Friday, 19 December 2014

Exeter Eats: Christmas at the Rusty Bike


I've been eating at the Rusty Bike since Hallowe'en 2012. I know that because the meal we had that night was so damn good that Michele whipped his phone out as soon as he'd scraped the last morsel of dessert off his plate and gave the pub the following review:

"I'm Italian, and I am normally very picky about food (my girlfriend loves to say) but this place is one that helps me reconsidering English cuisine. I've really liked it! It costed a bit but was worthy. I had a deer and "some kind of bird", I tasted a chocolate and passion fruit dessert and I strongly recommend them both. Plus the ale I had was good as well, I will come back for food or just even for a pint."

(The bird was pheasant by the way)

Now, for Michele to say that a restaurant helps him to reconsider English cuisine is very high praise indeed. As such, we've been going back every time he comes to visit to see what the latest menu has to offer and it is, invariably, excellent.

Their website gives you an idea of what to expect:

"Our aim is to minimize the distance from producer to plate. We opened our own pig farm as part of that vision, but break-ins and poachers shooting five of the herd put a stop to that. Not giving up however, we source all of our meat direct from the farms around Exeter:  rare breed Pork from Haldon Hill, Ruby Beef from Dartmoor and lamb from Langford.
We have forged strong ties with local land owners and game keepers where we shoot our own venison, pheasant, rabbit and pigeon for the pot, and we use only line-caught fish. Bicton College supply us with fantastic rose veal and a small amount of hops for our brewery. You will often find us foraging in the hedges for wild garlic, dandelions and berries, and we bloody love it.
 Put all this together with a talented and dedicated team of chefs and friendly hospitable staff out front and its pretty close to our idea of the perfect pub.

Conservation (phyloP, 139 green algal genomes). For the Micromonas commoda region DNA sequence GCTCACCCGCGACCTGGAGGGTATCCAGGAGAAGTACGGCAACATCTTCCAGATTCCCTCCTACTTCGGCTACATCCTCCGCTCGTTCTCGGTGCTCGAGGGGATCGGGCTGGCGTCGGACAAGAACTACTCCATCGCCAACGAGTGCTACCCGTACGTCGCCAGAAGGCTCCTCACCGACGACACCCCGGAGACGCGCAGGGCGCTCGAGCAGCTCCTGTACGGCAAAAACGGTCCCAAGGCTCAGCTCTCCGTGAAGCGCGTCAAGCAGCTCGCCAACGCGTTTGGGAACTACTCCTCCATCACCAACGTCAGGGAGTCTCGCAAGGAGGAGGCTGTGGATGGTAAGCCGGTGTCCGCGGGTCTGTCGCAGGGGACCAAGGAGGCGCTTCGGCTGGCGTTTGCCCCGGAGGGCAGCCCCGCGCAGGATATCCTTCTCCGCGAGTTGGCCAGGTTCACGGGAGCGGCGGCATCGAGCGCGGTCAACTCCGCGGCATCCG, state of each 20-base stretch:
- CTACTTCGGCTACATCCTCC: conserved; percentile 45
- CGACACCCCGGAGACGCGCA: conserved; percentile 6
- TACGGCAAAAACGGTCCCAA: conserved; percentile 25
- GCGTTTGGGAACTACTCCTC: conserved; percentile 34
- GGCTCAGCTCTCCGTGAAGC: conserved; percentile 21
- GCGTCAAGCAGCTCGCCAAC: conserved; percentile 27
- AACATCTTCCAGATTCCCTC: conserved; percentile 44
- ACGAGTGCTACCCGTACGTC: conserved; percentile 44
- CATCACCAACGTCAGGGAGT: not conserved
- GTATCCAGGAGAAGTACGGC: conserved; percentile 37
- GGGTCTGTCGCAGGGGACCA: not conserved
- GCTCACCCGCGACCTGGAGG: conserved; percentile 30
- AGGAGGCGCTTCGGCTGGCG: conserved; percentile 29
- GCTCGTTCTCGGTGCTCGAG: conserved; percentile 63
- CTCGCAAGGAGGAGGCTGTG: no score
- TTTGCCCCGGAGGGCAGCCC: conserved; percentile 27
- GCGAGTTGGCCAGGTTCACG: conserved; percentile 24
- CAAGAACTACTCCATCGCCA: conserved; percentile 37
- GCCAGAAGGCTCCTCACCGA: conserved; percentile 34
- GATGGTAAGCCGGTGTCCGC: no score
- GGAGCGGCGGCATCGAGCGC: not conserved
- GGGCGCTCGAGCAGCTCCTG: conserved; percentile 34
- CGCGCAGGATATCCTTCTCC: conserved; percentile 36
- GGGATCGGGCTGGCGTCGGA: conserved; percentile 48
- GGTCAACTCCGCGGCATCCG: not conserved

"


However as Michele states in his review, the pub isn't the cheapest place in town and as students, it's difficult to justify spending two weeks' worth of grocery budget on a night out, no matter how damn good the food might be. 

Luckily for my foodie team and I, the Rusty Bike's Christmas menu only costs £25 for 3 courses (usually for a three course meal and drinks, we're looking at £35+ per person; not extortionate necessarily but beyond our usual means!)


We arrived just before 9pm to a table decked out for Christmas with a lovely little Christmas tree, crackers and festive water bottles. The rest of the restaurant and pub area was decorated with festive green tinsel, baubles and fairy lights, making it all feel even cosier than usual.

I started the evening with a pint (even though we'd had a cheeky little cocktail or three at home beforehand) because I simply cannot pass up on a good local brew.





We just about had time to pull our crackers before our starters arrived.

Frankie had a bowl of their delicious soup (potato, onion and garlic) with freshly baked bread.


Although it was neglected for a few minutes in favour of reading out the crap cracker jokes and getting our Christmas hats firmly in place!



Lauren had the smoked salmon with pickled cucumber and dill (just about visible); I pinched a bit and it was the most beautiful, tender and richly flavoured smoked salmon I've ever tried.

I, on the other hand, went for something I've had before.

Soft egg, salt cod and aioli.